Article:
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Joshua Derocher
@thebedivere
Crocks also has a lot of functions that are similar to Ramda.
Michał Chruściel
@majkelch
Thanks @thebedivere
David Chambers
@davidchambers
Thank you, @thebedivere. I appreciate your summary.
Joshua Derocher
@thebedivere
You're both welcome! I love both libraries and use both for different projects :)
David Chambers
@davidchambers
:heart:
David
@DavidBernal
Hi folks, are there any good vscode formatter to work with sanctuary?
David Chambers
@davidchambers
I'm not aware of one, @DavidBernal.
Diego Ceresuela
@dicearr
Hi :wave: Is there an easy way to go from [Either a b] to Either [a] [b]? I've tried S.sequence (S.Either) but it gives me Either a [b].
Diego Ceresuela
@dicearr
And I am not really happy with this approach:
const collect = eithers => {
  const errors = S.lefts (eithers);
  const values = S.rights (eithers);
  return errors.length > 0 ? S.Left (errors) : S.Right (values);
}
Diego Ceresuela
@dicearr
I also noticed that S.sequence (Array) (S.Left ([1, 2, 3])) returns [S.Left ([1, 2, 3])]. I didn't expect that :) I guess I will need to create my own weird sequencing function or think about a different approach.
David Chambers
@davidchambers
@silly-goat
//    partition :: Array (Either a b) -> Either (Array a) (Array b)
const partition =
S.reduce (S.either (ls => S.either (l => S.Left (S.append (l) (ls)))
                                   (r => S.Left (ls)))
                   (rs => S.either (l => S.Left (S.append (l) ([])))
                                   (r => S.Right (S.append (r) (rs)))))
         (S.Right ([]));

//    testCases :: Array (Array (Either String Number))
const testCases = [
  [],
  [S.Left ('xxx'), S.Left ('xxx')],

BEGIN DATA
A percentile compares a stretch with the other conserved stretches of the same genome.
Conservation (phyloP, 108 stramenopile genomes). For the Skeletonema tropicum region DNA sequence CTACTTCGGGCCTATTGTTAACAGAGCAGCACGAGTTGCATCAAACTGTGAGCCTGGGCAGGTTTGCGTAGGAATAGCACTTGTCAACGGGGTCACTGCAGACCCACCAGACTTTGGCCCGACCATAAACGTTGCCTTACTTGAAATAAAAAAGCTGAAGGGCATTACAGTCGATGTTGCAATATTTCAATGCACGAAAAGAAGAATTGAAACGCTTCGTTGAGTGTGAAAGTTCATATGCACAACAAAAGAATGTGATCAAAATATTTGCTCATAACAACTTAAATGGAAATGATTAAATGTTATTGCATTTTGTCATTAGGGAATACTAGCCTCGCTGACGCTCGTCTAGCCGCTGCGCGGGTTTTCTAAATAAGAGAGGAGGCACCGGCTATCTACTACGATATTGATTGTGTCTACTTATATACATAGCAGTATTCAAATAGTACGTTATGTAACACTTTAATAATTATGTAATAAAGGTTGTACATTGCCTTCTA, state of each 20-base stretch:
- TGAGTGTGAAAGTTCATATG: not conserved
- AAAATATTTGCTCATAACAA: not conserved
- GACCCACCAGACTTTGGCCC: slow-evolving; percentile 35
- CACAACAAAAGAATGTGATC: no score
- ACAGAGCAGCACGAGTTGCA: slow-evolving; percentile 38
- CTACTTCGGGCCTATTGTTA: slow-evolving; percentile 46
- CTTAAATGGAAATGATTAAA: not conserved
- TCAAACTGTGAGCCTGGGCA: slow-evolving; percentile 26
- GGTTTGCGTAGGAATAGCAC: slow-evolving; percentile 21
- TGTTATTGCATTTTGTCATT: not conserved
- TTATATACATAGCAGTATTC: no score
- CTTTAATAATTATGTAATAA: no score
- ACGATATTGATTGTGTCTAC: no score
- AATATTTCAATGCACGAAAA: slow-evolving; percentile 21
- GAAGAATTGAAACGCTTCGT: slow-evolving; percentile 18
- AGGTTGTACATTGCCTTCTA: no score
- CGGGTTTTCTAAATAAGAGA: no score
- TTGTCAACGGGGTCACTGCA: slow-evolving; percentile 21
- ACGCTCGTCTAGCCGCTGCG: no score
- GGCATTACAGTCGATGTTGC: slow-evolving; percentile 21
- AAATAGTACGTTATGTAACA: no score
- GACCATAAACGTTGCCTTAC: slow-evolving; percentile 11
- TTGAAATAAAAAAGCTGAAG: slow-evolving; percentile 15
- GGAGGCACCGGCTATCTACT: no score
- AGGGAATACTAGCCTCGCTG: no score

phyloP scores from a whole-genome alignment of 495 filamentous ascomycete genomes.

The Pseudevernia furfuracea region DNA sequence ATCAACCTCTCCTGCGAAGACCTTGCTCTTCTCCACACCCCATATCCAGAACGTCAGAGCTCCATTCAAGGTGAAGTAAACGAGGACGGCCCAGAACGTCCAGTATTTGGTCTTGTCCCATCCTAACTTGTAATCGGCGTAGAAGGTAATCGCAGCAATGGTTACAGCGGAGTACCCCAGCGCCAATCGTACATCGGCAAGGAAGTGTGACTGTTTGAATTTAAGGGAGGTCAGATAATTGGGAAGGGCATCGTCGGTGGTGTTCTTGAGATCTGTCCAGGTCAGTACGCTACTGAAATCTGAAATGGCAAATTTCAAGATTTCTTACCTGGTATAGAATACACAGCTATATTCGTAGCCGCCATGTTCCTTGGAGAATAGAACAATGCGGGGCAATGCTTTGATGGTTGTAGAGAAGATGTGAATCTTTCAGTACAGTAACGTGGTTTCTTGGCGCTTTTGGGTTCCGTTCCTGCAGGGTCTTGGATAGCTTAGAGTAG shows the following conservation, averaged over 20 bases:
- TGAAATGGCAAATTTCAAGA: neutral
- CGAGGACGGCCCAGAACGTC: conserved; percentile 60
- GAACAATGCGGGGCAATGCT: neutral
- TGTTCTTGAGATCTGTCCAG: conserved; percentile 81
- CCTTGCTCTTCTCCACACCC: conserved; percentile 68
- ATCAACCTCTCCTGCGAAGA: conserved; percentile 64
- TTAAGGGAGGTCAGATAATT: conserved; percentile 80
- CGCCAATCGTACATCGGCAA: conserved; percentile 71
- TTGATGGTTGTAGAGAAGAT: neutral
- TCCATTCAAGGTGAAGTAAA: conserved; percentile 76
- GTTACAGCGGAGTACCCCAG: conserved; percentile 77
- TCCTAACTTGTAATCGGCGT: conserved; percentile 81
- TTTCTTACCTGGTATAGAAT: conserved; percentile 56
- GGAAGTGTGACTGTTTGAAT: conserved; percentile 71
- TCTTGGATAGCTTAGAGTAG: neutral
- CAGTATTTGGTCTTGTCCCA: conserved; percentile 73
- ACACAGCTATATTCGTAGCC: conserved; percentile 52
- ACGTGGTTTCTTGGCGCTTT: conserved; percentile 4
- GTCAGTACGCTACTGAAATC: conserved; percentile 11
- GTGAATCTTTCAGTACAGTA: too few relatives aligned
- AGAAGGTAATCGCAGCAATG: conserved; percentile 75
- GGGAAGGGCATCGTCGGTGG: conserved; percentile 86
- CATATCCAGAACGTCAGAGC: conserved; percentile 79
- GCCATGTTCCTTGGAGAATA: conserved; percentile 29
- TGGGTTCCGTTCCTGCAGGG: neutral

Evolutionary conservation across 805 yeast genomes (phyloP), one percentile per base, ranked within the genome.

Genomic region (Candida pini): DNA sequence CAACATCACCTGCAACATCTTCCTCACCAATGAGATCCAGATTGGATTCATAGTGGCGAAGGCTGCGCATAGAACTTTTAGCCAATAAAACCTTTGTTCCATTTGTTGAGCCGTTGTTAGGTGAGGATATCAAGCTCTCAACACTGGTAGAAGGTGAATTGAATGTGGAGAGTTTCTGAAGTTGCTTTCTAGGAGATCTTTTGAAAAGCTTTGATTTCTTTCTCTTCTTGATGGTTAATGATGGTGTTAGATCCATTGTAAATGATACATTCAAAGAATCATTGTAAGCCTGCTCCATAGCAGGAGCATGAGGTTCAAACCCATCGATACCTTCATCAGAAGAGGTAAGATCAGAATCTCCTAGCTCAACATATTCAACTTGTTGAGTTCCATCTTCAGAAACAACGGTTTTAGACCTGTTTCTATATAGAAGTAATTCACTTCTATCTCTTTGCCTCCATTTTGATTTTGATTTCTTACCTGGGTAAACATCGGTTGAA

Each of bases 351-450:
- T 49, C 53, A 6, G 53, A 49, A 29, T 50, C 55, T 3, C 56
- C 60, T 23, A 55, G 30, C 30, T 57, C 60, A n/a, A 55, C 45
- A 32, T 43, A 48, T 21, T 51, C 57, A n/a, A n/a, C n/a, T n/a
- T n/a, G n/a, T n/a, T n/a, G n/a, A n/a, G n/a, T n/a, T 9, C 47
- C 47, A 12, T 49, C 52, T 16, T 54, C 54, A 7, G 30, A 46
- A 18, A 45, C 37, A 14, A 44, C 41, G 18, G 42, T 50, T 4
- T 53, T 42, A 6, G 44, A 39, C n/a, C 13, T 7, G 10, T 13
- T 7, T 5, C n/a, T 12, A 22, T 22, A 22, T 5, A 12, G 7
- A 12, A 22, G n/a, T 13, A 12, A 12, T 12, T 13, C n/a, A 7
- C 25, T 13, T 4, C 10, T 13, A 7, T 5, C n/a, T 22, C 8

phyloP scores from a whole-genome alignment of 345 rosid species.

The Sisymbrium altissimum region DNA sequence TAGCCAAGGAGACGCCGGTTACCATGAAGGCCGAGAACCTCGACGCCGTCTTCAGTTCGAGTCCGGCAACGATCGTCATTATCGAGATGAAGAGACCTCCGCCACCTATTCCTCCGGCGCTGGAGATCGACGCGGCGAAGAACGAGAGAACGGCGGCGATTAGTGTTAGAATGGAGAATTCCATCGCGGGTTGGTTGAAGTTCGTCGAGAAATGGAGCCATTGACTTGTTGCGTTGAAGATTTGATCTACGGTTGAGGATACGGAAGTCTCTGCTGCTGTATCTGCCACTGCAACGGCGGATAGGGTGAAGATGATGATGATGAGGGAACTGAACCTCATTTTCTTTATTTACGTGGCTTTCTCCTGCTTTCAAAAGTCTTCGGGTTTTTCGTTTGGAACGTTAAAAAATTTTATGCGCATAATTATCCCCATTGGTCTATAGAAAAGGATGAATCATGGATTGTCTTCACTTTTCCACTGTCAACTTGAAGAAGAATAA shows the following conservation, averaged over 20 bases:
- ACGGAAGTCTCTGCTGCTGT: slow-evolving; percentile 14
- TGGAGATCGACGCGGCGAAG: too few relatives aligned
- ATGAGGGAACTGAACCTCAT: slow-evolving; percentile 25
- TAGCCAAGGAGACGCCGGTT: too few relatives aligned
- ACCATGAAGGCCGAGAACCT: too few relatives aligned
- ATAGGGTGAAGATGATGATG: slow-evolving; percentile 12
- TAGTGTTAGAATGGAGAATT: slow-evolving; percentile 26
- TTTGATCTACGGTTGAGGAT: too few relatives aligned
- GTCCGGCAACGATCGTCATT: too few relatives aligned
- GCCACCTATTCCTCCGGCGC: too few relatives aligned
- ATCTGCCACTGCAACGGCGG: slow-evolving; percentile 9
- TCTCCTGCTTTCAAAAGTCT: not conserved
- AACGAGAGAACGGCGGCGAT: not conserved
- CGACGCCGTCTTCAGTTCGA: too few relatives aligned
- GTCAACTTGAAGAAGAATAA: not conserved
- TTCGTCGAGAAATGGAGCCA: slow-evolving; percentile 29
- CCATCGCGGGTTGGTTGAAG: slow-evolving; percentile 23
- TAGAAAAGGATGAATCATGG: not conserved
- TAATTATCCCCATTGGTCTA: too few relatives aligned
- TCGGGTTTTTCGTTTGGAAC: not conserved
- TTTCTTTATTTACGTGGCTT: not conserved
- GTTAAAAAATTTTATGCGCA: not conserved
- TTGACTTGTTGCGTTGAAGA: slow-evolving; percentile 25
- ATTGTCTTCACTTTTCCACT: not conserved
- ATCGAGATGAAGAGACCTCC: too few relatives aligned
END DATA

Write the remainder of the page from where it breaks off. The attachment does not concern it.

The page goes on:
[S.Right (1), S.Right (2), S.Right (3)],
  [S.Right (1), S.Left ('xxx'), S.Right (2), S.Left ('xxx'), S.Right (3)],
];

S.map (partition) (testCases);
silly-goat
@silly-goat
[Right ([]), Left (["xxx", "xxx"]), Right ([1, 2, 3]), Left (["xxx", "xxx"])]
David Chambers
@davidchambers
:point_up: How is this, @dicearr?
Michał Chruściel
@majkelch
M.A.G.I.C ;)
Vladimir Kapustin
@kapooostin
Hi, folks. Is it a correct way to unwrap an Either: Either.value? Or should I always use either()()()?
David Chambers
@davidchambers
Are you working with Either a a, @kapooostin?
If so, either (I) (I) (e) is the way to go (although e.value also works).
Vladimir Kapustin
@kapooostin
Do you mean, whether I have both Left and Right values of the same type? No. I wanted to check value in test, but now I realise I should just wrap in Right a value I assert against. Am I right?
David Chambers
@davidchambers
Ah, you want to assert that the result of some computation is Right (42), say?
I like to do this in my test suite:
eq (<expr>) (S.Right (42));
Vladimir Kapustin
@kapooostin
Yes. I refactor existing code to use Eithers and Futures, and the old test compares the result to an object. So the first move was to get value from an Either
David Chambers
@davidchambers
I define eq like so:
const eq = actual => expected => {
  assert.strictEqual (show (actual), show (expected));